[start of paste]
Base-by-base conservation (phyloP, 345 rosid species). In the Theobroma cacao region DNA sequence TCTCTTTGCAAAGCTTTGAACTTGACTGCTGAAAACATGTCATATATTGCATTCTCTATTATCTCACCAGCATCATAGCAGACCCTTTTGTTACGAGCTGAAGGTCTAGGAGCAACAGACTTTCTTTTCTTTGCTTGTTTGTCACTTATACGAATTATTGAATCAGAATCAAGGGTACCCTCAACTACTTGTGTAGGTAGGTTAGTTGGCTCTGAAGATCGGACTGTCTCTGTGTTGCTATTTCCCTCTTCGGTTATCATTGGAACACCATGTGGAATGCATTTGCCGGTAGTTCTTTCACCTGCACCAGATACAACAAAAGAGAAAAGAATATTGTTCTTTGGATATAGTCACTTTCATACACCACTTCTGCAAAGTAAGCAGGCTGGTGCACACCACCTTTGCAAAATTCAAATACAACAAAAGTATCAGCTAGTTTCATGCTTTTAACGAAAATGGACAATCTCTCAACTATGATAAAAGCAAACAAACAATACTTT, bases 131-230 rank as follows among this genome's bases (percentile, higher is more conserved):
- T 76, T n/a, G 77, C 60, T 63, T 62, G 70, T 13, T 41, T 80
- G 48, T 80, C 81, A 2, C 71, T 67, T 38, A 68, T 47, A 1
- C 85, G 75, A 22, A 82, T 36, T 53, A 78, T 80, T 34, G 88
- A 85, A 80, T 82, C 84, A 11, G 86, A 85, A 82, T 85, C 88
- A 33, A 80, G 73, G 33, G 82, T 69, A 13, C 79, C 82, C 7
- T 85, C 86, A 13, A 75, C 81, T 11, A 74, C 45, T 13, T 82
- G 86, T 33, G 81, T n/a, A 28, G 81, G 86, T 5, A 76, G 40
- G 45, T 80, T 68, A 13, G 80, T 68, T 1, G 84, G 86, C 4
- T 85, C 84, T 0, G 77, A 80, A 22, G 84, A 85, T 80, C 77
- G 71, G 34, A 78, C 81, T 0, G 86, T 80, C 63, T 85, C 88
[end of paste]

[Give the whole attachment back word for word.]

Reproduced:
Base-by-base conservation (phyloP, 345 rosid species). In the Theobroma cacao region DNA sequence TCTCTTTGCAAAGCTTTGAACTTGACTGCTGAAAACATGTCATATATTGCATTCTCTATTATCTCACCAGCATCATAGCAGACCCTTTTGTTACGAGCTGAAGGTCTAGGAGCAACAGACTTTCTTTTCTTTGCTTGTTTGTCACTTATACGAATTATTGAATCAGAATCAAGGGTACCCTCAACTACTTGTGTAGGTAGGTTAGTTGGCTCTGAAGATCGGACTGTCTCTGTGTTGCTATTTCCCTCTTCGGTTATCATTGGAACACCATGTGGAATGCATTTGCCGGTAGTTCTTTCACCTGCACCAGATACAACAAAAGAGAAAAGAATATTGTTCTTTGGATATAGTCACTTTCATACACCACTTCTGCAAAGTAAGCAGGCTGGTGCACACCACCTTTGCAAAATTCAAATACAACAAAAGTATCAGCTAGTTTCATGCTTTTAACGAAAATGGACAATCTCTCAACTATGATAAAAGCAAACAAACAATACTTT, bases 131-230 rank as follows among this genome's bases (percentile, higher is more conserved):
- T 76, T n/a, G 77, C 60, T 63, T 62, G 70, T 13, T 41, T 80
- G 48, T 80, C 81, A 2, C 71, T 67, T 38, A 68, T 47, A 1
- C 85, G 75, A 22, A 82, T 36, T 53, A 78, T 80, T 34, G 88
- A 85, A 80, T 82, C 84, A 11, G 86, A 85, A 82, T 85, C 88
- A 33, A 80, G 73, G 33, G 82, T 69, A 13, C 79, C 82, C 7
- T 85, C 86, A 13, A 75, C 81, T 11, A 74, C 45, T 13, T 82
- G 86, T 33, G 81, T n/a, A 28, G 81, G 86, T 5, A 76, G 40
- G 45, T 80, T 68, A 13, G 80, T 68, T 1, G 84, G 86, C 4
- T 85, C 84, T 0, G 77, A 80, A 22, G 84, A 85, T 80, C 77
- G 71, G 34, A 78, C 81, T 0, G 86, T 80, C 63, T 85, C 88